Bird Houses as Nursery Art – Katerina Buscemi
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Bird Houses as Nursery Art

Bird Houses as Nursery Art 

I finally have something in a relative state of completion to report, so I thought I would share with you a quick(ish) and inexpensive way to dress up your child's bedroom wall. I find myself drawn nearer and nearer to a birdy/ woodland theme in Olivia's nursery but more on that later.

These adorable little basswood birdhouses can be found at Joann Fabrics for the staggering price of $1.09. They come in varying sizes but I got the little ones. I'm convinced that they sell them as a loss leader in order to get you in the door (then you walk out with $30 worth of painting supplies with which to decorate them).

If you'd like to try this easy little crafting project, these are the supplies you'll need: cheapie bird houses, acrylic paints (I used Martha Stewart's Satin Acrylic Craft Paints, $2 per 2 oz bottle), 1" foam brushes and small paintbrush (I used Loews), medium and fine grit sandpaper, painters tape, round handled wooden spoon, small disposable plastic container (or plastic paint palette if you want to get fancy), coloured pencils, blank piece of paper, camera and paper towels. 

When selecting the birdhouses, try to find ones with a longer roof overhang in the back, as they will be easier to hang on your wall. Only get the ones with a gable end roof (A-line), unless you want to get really crafty with methods of displaying them.


Sand the birdhouses down so that they are fairly smooth and there are no rough edges, especially where the walls meet the base and roof, as it will be difficult to paint a straight line otherwise. Wrap a piece of sandpaper around the handle of a wooden spoon and attach with a piece of tape, as illustrated below (in case you're the visual type!), then use the handle to sand the inside of the openings.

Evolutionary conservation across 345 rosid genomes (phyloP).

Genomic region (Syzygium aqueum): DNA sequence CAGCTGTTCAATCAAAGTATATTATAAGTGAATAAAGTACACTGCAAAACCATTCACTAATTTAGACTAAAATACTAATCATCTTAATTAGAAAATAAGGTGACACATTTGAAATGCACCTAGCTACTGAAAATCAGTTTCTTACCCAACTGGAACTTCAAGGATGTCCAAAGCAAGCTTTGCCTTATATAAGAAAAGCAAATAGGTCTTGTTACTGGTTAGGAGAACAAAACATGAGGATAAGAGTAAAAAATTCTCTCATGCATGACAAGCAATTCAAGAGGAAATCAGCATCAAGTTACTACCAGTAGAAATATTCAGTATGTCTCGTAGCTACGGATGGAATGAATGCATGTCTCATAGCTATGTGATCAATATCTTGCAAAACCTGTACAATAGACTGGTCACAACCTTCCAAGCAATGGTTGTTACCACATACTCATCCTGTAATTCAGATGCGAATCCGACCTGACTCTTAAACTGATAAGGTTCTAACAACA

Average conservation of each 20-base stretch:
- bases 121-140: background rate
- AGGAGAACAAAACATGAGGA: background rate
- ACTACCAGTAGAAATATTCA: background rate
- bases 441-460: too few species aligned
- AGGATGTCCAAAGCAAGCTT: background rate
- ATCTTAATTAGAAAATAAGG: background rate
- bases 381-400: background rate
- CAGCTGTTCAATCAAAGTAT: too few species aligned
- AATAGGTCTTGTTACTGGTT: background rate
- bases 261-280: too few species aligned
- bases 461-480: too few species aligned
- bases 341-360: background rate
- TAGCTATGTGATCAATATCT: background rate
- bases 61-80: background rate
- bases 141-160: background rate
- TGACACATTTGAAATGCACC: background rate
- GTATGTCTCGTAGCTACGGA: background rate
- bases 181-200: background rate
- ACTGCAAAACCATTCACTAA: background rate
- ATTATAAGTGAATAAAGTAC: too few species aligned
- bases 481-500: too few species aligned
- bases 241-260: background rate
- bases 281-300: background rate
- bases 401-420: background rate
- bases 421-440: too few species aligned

Wrap sandpaper around spoon handle

Sand opening

Before you begin painting, you should determine where the birdhouses will be situated on your wall. I used painters tape to stick the houses on the wall because it doesn't leave any residue but you have to press quite hard to prevent them from falling down. Once you have the houses placed to your satisfaction, mark the peak of each roof with a pencil. This is where your nail will go. Before you remove them from the wall, take a picture so that you remember were each one belongs. 

Take a picture and mark the roof peaks

Now that you've determined the placement of your birdhouses, it's time to select colours. I purchased a range of paint colours and then mixed some colours myself as well. I drew colours from the Helen Dardik prints and the pink Ferm Living blanket on the glider. I found it helpful to refer to the camera image and sketch out the birdhouses, so that I could roughly determine which colours should go where.

Sketch the birdhouses to determine colours

Helen Dardik Giclee prints

Once you are ready to paint, use the foam brush to lay on the majority of the paint and the paintbrush for the more detailed edges, then use the paintbrush to go over everything you've painted so that the texture is uniform. If you're painting the roof and the base, wait for the roof to dry completely before painting the base. In the mean time, move onto painting another birdhouse. You could also alternate what part of each house you paint, so for another you might paint the walls and leave the roof alone. The lighter colours may need two coats of paint.


I used drywall screws to affix the houses to the wall. I just hung them over the screw. I suppose I could have used push pins but I didn't want to risk them falling out. I couldn't find the right size drill bit so I didn't even attempt to use the drill for the pilot holes. I recommend you use a drill because what followed was definitely an exercise in "how-not-to" attach dry wall screws. See that sharp pick looking thing in the image below (covered in drywall dust)? Well, I found it in my husband's toolbox and pounded it into the wall a few times with a hammer. It did actually work but took 3 or 4 times longer than it should have. 

Use drywall screws to hang birdhouses on wall

You may have to adjust the depth of the screws, depending on the depth of your roof overhang

You can probably tell from these images that I've begun the process of adding the silver star decals to the walls. Not even close to finished with that part yet but will post more images once it's finished.

Olivia's Nursery as it appears today

There's another project I'm planning on attacking today, and it involves customising the dresser. Wish me luck!

xxx Katerina

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